Besides your usual gamut of legacy modes and straight-up match types, WWE 2K20 has thrown in a wealth of features and modes that reflect the crazier parts of professional wrestling. The debut of the “2K Originals” mode is all the proof you need in that regard. Playing through the very first batch of content from this new mode showcased zany original storylines, fantastical renditions of several superstars and a wealth of surprising unlockables. Locking up with a “Wicked” version of Aleister Black (who comes with an even cooler take on his traditional entrance) within a swampy ring while Bray Wyatt talks on commentary is more fun than it has any right to be.
2K Originals has the potential of being the best part of this year’s WWE 2K release. It offers a fresh deviation from the “realer” aspects of pro wrestling and gives players a wholly different experience from the storylines they’re used to seeing on TV. The far-out themes present in WWE 2K20 are further reflected in the original arenas and usable weapons (by the way, you now have the ability to bring your favorite weapons into a match and edit the ones that appear underneath the ring via the “Match Creator” mode).
This year’s lineup of custom arenas from the devs themselves features the aforementioned Wyatt Compound, a completely empty arena known as the “Pin Drop Plaza,” a fiery arena referred to as “Hell’s Colosseum” and a WrestleMania arena placed in the year 2029 that must be seen to be believed.
WWE 2K20 is Jam Packed with Modes (No Surprise There)
Taking a look at the game’s easier to follow main menu (which plays assorted scenes of the roster in action) points to the game’s huge selection of modes. This year’s rendition of “MYCAREER” sticks to the winning formula seen in last year’s entry and finally gives you the chance to throw a female wrestler into the mix. MYCAREER’s story path can diverge in different directions this year thanks to the addition of varied decisions, which offers up more replay value for your male and female duo should you decide to play through their story again. WWE 2K20’s MYCAREER goes all out with 18 chapters, 12 new environments, 15 outfits to unlock, various clothing parts and weapon skins to collect, 100 matches/brawls to participate in, over 2,700 lines of spoken dialogue, over 900 lines of commentary that are unique to your wrestling journey and over 270 cutscenes.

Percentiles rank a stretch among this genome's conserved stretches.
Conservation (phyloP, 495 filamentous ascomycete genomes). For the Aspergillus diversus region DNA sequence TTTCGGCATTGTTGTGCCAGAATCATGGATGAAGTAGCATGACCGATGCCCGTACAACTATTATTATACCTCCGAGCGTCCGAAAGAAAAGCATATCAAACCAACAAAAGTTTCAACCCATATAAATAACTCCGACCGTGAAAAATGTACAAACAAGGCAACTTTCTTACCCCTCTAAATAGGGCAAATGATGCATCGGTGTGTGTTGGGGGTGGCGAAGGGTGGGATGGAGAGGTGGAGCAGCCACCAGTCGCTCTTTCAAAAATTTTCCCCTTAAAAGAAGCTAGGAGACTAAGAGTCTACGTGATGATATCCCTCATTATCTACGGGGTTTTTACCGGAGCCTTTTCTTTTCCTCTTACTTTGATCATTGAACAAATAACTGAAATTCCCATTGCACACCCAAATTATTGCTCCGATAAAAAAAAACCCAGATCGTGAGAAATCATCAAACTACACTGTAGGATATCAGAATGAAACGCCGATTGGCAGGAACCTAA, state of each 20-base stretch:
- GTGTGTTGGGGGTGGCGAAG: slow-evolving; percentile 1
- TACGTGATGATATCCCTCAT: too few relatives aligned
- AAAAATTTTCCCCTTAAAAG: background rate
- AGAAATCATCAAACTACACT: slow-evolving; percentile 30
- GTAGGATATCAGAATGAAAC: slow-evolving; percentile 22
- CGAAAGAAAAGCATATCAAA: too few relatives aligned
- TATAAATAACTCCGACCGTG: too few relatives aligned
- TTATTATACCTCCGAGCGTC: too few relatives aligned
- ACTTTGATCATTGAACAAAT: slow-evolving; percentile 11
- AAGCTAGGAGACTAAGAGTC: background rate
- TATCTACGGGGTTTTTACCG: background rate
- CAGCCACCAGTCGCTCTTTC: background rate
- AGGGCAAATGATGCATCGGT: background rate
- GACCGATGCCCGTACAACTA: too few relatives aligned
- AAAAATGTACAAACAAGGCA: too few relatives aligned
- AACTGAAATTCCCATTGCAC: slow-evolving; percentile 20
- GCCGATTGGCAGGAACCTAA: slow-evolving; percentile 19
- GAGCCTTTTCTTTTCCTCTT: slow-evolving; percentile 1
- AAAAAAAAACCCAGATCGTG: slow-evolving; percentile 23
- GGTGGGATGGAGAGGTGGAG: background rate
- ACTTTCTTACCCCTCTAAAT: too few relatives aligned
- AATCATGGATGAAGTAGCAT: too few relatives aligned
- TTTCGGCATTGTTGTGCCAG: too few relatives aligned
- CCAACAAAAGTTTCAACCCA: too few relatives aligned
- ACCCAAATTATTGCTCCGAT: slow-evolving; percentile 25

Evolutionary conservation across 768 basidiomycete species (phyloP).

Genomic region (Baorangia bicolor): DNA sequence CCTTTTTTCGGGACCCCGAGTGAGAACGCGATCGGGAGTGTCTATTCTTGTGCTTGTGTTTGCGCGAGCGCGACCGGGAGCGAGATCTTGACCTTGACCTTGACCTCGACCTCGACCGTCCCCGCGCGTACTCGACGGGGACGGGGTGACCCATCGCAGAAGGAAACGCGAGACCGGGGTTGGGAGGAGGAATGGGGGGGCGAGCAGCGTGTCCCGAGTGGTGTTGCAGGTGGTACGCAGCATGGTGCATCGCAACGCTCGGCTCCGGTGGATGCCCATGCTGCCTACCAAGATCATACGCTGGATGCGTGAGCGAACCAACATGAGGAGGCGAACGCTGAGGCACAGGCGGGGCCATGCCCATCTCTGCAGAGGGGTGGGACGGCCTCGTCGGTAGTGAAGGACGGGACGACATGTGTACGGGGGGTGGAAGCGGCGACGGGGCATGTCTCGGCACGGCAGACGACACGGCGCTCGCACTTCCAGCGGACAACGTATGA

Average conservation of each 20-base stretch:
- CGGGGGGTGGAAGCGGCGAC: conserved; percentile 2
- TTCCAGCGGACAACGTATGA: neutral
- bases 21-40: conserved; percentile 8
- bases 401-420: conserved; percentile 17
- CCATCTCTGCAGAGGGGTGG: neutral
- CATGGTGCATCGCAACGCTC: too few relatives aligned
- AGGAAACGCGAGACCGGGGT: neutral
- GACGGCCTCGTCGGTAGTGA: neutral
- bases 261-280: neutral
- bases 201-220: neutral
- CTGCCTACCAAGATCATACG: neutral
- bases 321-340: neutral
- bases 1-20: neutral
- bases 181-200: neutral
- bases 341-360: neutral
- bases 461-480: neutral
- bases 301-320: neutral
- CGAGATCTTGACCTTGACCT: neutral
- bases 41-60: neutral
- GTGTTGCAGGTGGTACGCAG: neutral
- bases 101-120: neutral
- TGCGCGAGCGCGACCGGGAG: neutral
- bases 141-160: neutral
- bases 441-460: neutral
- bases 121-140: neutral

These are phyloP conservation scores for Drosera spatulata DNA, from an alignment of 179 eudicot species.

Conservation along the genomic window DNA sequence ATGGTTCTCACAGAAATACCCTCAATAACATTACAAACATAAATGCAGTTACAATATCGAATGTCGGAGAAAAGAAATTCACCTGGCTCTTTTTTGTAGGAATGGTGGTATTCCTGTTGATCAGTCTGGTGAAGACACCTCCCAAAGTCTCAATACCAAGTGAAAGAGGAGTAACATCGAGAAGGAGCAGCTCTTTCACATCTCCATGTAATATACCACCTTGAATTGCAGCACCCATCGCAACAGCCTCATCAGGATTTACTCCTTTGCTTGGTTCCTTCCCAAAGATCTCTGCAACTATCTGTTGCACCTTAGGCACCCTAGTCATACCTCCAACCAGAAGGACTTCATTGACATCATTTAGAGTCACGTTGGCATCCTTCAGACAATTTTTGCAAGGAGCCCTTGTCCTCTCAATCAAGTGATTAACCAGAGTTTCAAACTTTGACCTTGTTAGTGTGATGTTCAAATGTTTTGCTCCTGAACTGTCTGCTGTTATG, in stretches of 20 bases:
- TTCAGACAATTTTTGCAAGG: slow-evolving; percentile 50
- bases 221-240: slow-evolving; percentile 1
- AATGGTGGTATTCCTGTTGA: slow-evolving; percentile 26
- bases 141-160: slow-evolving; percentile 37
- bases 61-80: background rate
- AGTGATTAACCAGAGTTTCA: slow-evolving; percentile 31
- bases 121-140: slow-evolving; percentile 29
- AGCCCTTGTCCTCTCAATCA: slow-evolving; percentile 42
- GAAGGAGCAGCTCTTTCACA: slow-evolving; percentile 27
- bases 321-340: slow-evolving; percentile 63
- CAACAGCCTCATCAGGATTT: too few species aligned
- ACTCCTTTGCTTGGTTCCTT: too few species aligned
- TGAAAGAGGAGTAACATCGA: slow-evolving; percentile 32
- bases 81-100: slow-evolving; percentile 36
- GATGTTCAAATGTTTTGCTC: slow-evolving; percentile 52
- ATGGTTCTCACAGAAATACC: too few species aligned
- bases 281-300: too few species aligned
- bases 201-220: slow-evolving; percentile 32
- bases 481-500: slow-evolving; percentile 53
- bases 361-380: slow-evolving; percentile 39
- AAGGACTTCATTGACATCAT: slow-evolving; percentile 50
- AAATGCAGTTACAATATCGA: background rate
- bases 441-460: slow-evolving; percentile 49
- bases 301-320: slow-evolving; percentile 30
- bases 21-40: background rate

“2K Central” once again features “Showcase” and “Towers” mode. Showcase Mode takes a similar approach to past renditions, while Towers offers up a few additions worth mentioning. New match types for Towers are available this time around – Tag Team, Triple Threat and Fatal-Four Way. New match modifications/stipulations (such as increased/reduced damage and no HUD) present new challenges to overcome.
And over 50 new Towers divided into three categories (“Legends,” “Women’s Revolution” and “2K Central”) are playable right from the very start. One mode that won’t be available at launch is “Create a Championship.” The devs have made it clear that it will come to WWE 2K20 in the near future as a free update, however.
- WWE 2K20: Release Date, Cover Stars, Roster, and More